I would like to know that what does the nilpotent physically represents? For example, in BRST quantization of point particle, BRST charge is nilpotent means square of this operator gives zero (mathematically) but what does it represents physically?
The BRST operator, much like some supersymmetry generators that may be nilpotent, is a Grassmannian operator – a fermionic one. So it cannot have any nonzero real eigenvalues.
The discussion of its "meaning" is therefore very special and inseparable from the BRST procedure. The fun is that whenever we have a nilpotent operator $$ Q^2 = 0 ,$$ it is very easy to find some state vectors that obey $Q|\psi\rangle = 0$. How? Simply define $$ |\psi\rangle = Q |\lambda\rangle $$ and you're guaranteed that $$ Q |\psi \rangle = Q^2 |\lambda\rangle = 0. $$ So nilpotent operators are interesting because they allow you to find the states that are "annihilated" by these operators. The interesting solutions to $Q|\psi\rangle = 0$ are those that cannot be written as $Q|\lambda\rangle$, and those are basically called the BRST cohomologies and have the physical meaning of the physical states of non-zero norm.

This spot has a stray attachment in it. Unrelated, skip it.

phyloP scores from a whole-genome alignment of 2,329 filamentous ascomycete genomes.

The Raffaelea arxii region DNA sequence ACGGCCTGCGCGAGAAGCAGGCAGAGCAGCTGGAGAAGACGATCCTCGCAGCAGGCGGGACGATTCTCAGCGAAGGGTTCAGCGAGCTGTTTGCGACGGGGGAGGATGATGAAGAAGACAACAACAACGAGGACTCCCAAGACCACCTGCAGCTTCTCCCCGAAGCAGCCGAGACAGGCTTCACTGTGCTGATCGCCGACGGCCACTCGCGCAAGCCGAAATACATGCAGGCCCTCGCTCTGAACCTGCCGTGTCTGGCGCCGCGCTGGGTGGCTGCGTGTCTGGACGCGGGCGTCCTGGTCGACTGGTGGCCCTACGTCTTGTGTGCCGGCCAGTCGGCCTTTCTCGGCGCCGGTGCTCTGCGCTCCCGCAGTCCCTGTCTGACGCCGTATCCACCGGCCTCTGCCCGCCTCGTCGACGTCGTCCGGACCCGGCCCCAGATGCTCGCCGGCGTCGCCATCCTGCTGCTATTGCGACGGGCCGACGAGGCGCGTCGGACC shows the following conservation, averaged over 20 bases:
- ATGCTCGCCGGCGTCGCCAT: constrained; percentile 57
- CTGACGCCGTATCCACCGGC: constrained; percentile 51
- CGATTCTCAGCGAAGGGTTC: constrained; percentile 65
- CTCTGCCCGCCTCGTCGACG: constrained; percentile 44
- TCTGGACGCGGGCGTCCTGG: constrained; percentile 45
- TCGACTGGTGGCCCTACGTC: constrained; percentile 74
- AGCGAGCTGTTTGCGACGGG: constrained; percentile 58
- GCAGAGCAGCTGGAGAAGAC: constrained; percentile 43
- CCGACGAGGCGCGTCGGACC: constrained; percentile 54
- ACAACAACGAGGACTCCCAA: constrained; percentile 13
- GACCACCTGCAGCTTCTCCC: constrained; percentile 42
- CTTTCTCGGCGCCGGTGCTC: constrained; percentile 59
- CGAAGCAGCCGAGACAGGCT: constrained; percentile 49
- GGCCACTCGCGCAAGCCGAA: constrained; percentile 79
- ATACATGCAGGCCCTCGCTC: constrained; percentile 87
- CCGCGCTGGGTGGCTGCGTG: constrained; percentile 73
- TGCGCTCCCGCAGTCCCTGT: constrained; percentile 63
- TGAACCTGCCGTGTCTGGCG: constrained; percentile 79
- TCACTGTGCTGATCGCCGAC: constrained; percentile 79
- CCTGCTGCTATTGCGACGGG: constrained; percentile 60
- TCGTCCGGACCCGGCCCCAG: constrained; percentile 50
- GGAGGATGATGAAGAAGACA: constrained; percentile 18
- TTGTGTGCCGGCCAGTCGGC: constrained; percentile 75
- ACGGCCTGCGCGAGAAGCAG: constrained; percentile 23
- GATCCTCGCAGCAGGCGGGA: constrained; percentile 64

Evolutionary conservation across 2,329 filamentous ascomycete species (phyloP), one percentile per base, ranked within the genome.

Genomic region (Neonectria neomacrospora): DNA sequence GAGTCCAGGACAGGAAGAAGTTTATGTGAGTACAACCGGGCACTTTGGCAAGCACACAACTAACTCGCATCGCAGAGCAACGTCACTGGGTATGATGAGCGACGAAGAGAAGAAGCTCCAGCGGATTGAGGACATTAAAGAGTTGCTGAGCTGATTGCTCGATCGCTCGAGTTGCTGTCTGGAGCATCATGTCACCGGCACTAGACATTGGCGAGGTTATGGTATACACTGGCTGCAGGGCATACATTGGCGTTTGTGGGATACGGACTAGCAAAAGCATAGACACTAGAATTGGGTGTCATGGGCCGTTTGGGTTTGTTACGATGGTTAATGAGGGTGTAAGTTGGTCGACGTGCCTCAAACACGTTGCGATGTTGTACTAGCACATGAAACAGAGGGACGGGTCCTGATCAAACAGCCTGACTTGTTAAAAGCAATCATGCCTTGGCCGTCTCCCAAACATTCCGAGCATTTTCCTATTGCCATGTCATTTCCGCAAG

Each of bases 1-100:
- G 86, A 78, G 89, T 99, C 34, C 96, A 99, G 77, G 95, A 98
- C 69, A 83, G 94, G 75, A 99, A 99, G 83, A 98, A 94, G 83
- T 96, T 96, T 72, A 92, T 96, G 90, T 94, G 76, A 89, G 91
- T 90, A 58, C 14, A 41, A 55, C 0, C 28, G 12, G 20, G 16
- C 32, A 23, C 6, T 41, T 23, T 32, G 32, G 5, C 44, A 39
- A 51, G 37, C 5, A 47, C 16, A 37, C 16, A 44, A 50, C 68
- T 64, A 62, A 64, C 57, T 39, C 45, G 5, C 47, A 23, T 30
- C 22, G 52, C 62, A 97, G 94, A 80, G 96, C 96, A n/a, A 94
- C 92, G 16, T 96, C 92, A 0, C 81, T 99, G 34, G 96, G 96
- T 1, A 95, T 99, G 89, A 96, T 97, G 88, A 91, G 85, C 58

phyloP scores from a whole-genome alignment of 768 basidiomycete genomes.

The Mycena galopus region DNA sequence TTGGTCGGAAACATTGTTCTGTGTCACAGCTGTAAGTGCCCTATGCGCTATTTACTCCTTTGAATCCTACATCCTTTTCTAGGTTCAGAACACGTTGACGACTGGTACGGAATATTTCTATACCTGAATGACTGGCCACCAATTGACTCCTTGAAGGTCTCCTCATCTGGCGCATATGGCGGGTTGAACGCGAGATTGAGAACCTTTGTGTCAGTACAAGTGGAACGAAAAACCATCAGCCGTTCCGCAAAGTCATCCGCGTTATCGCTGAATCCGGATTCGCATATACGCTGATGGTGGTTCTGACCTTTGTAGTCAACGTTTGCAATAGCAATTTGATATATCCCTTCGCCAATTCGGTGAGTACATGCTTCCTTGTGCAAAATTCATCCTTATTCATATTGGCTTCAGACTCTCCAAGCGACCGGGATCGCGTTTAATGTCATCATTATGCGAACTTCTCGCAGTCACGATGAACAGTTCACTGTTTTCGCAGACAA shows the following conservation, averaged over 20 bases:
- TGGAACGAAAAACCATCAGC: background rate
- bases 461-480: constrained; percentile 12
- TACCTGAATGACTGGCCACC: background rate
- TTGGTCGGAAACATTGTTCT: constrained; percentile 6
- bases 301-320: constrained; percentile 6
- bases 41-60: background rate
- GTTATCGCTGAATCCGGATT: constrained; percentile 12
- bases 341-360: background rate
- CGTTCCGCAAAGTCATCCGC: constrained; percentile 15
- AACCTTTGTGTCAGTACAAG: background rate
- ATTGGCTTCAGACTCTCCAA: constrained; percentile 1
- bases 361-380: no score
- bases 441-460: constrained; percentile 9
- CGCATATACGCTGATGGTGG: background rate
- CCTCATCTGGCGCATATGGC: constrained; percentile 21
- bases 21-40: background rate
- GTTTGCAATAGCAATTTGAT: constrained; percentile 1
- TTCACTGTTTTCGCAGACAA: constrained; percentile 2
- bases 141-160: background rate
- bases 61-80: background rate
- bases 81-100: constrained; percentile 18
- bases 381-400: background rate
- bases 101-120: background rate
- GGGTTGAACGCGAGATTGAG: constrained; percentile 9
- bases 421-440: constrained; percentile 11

In this sense, the "physical meaning" of the BRST operator is "maximally physical", indeed – all the physical states are BRST cohomologies of $Q$. To understand why we use $Q$ and nilpotent operators at all, you need to think mathematically, however. It's really a clever mathematical trick to deal with gauge symmetries.
Also, some combinations of supersymmetry generators $Q$ may be nilpotent. In this case, we're not too interested in cohomologies. We're generalizing the Poincaré group by adding some fermionic supersymmetry generators. The nilpotency physically means that such a $Q$ may be imagined as switching you between fermions and their bosonic superpartners. $Q$ may map an electron to a selectron, but if you act with such a $Q$ again, you get zero. Another $\bar Q$ may get you from the selectron to the electron state, but if you act again, you get zero. So the nilpotency means that the second step is zero and it is therefore physically equivalent to the finite number of particle types whose properties are linked to each other by supersymmetry.